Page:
What makes a car a “classic?” Does it have to be a certain age? How many cars have you owned in your lifetime? How about your parents? Do recall certain cars they owned that you wish you had today?

My first car was a 1968, red, VW Beetle. My older half-brother had purchased the car new from a dealer. It had a sticker price of about $1,700. He sold the car to our dad who let me drive it until the engine blew. He told me that if I rebuilt the engine, the car would be mine. So I bought the then-famous How to Keep Your Volkswagen Alive, by John Muir (no, not that one), and set about de-constructing and re-constructing the car’s engine in our backyard. Halfway through, the scene looked like one of those “exploded diagrams,” with parts strewn in every direction, everywhere on our back patio.

Somehow, I managed to get it all back together (with new parts of course) and was soon back on the road, “Cruisin’ the Creek” (that was driving up and down Main Street in Walnut Creek on Friday night), along with several hundred other hormone-fueled male and female “cruisers,” all hoping for at least a second glance by some—any—member of the opposite sex!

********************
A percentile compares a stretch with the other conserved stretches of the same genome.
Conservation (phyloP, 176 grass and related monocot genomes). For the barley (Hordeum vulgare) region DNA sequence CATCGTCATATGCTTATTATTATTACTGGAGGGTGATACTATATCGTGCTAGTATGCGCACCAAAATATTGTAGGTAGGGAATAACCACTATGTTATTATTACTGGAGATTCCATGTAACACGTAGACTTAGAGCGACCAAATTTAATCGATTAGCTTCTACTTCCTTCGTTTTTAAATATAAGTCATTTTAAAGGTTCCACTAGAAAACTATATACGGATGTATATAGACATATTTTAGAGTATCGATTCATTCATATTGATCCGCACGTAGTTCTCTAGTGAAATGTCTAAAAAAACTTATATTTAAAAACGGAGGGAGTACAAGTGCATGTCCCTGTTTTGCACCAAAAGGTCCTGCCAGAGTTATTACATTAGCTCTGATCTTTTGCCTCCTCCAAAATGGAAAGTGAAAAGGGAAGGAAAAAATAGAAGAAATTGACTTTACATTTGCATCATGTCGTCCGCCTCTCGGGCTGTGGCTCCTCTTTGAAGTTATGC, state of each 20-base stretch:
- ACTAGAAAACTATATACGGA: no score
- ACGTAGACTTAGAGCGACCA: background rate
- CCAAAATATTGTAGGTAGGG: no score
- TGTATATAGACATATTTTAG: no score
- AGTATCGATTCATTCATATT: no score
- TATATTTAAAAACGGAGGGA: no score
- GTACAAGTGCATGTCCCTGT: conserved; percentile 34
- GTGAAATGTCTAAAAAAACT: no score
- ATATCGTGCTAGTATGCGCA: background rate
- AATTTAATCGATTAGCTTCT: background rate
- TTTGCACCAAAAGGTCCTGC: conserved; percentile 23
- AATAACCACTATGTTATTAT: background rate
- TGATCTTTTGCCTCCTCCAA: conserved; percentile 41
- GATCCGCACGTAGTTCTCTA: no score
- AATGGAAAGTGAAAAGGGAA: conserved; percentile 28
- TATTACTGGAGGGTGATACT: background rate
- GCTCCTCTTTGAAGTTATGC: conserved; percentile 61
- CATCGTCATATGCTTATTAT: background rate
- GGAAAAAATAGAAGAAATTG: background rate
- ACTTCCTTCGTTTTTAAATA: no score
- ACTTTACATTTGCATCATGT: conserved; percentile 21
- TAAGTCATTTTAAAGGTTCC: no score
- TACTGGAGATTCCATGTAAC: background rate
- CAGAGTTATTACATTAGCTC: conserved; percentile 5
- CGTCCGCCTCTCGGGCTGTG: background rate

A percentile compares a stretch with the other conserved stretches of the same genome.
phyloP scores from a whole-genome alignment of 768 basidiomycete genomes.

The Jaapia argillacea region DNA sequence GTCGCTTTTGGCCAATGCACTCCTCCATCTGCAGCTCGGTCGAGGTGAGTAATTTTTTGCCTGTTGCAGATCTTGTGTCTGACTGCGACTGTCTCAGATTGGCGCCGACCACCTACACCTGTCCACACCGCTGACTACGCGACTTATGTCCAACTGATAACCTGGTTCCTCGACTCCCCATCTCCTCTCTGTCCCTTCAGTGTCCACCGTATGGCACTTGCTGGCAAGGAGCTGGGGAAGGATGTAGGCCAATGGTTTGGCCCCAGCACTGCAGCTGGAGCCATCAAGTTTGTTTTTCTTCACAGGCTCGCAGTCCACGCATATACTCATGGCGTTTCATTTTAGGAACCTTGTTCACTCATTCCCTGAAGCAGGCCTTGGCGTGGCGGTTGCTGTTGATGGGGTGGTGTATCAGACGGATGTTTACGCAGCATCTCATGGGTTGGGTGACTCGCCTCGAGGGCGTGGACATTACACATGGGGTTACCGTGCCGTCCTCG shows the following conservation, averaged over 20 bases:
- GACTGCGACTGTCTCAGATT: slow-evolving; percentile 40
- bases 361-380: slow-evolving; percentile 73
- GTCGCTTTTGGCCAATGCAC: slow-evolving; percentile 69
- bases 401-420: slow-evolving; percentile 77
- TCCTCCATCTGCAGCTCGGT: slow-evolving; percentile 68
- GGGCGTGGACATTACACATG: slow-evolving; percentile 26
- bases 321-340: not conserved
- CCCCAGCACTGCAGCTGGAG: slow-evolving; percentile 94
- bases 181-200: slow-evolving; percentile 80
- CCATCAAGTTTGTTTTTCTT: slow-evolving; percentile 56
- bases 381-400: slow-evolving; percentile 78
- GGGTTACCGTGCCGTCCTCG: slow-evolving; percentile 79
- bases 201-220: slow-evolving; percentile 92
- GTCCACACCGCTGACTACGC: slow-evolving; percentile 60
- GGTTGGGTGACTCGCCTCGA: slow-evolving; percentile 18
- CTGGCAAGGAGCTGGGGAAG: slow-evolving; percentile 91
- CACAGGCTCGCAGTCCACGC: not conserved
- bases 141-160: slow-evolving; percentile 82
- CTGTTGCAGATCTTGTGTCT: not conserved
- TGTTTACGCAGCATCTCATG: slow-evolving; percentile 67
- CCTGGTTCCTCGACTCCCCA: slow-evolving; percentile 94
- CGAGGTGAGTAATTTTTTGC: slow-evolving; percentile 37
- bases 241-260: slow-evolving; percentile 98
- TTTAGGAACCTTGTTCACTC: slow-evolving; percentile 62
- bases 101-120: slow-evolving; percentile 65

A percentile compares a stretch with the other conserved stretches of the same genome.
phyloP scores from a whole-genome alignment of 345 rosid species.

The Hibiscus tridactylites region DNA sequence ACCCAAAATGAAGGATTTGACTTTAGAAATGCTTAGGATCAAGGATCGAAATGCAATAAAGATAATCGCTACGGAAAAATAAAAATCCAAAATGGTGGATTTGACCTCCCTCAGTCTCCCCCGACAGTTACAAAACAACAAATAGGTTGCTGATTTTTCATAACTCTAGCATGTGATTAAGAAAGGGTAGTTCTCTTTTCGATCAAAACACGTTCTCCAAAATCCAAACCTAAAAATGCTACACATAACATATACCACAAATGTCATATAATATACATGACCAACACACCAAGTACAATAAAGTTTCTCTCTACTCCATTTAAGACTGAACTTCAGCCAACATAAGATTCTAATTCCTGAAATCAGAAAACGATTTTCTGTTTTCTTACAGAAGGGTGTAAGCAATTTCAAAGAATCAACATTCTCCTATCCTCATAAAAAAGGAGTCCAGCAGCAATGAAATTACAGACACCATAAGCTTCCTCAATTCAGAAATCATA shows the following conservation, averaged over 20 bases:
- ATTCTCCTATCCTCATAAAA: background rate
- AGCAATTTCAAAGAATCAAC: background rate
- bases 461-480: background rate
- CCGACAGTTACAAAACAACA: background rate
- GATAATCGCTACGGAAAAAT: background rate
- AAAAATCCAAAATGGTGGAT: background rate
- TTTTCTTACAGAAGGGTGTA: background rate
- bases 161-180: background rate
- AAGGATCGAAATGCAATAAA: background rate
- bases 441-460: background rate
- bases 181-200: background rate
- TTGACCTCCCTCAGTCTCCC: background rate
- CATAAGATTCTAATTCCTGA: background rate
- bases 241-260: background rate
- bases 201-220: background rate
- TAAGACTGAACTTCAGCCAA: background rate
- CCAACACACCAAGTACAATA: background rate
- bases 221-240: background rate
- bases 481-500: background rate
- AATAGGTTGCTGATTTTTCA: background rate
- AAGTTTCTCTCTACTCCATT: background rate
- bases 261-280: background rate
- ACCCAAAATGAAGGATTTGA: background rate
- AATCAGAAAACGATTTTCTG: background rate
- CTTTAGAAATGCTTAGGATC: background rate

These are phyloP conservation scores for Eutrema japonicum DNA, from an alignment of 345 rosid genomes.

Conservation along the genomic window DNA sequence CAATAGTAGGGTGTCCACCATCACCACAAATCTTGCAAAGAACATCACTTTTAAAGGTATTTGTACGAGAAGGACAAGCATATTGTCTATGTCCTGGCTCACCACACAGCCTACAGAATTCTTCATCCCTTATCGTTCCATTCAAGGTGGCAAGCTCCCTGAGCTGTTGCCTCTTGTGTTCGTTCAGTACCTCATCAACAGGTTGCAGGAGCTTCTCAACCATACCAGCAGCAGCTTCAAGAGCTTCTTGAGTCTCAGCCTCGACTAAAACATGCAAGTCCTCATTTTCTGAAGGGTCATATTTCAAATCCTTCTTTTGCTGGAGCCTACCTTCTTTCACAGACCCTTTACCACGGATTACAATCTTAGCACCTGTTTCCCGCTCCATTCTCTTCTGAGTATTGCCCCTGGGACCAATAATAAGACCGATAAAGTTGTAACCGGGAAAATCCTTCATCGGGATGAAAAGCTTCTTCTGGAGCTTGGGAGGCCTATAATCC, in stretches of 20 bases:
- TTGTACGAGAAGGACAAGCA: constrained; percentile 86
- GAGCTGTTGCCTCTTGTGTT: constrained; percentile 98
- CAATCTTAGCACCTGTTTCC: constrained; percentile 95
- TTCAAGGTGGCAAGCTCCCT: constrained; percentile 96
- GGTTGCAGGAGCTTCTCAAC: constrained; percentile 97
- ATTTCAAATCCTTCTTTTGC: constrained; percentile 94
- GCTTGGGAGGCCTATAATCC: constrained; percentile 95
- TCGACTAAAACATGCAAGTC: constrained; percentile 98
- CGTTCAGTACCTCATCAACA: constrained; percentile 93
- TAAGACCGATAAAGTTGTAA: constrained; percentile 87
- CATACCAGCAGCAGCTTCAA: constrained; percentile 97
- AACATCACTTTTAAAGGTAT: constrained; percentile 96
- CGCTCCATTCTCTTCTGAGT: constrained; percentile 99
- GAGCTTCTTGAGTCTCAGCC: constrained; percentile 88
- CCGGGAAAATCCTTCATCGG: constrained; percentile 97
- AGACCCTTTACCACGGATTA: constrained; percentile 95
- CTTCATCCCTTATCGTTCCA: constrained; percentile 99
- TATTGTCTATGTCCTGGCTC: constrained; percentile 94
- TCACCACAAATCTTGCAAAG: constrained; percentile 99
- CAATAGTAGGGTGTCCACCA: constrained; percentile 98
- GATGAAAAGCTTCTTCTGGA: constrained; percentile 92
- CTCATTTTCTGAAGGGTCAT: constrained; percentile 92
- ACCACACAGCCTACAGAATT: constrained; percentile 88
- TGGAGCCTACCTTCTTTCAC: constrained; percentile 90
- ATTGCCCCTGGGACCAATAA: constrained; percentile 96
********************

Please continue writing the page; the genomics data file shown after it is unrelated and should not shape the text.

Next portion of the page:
Looking online today, I see listings for my old “Bug” with price tags ranging from about $7,000 up to $18,000. Maybe that’s about the same price as the original MSRP, adjusted for inflation. I don’t really know, but I think old VWs are moving into, or are already within, “classic” territory. I suppose it isn’t and won’t ever be a “classy” classic, like an older Ferrari or a Corvette, because it wasn’t and never will be as “sexy.” But hey, I can tell you, the girls thought it was “cute!” It got the job done.

Speaking of sexy and classic cars, my parents had a number of cars I really do wish I owned today. How about a brown and white, 4-door, 1956 Chevy Bel Air? Or a pink and white Buick Coupe of the same vintage. They had some good ones! I recall a nice metallic blue GTO, and a pretty unusual red, 1961 Triumph Herald—a convertible with a leather top that my little brother managed to fall through while trying to get away from me when I was chasing him across the ceiling rafters in our garage. We even had a white, 62 Corvair Station Wagon—now, quite rare. Prior to my VW, I even took the driving test for my first license (1970) in my parents’ 1962 Cadillac Fleetwood.  

Americans have a love affair with cars, to be sure. So much of our culture is really anchored by them. What would American Graffiti have been without the cars? And what would America be without Route 66 and everything connected to that iconic Highway?

Lots of great cars with lots of terrific memories—I suppose that is what makes any car a real classic.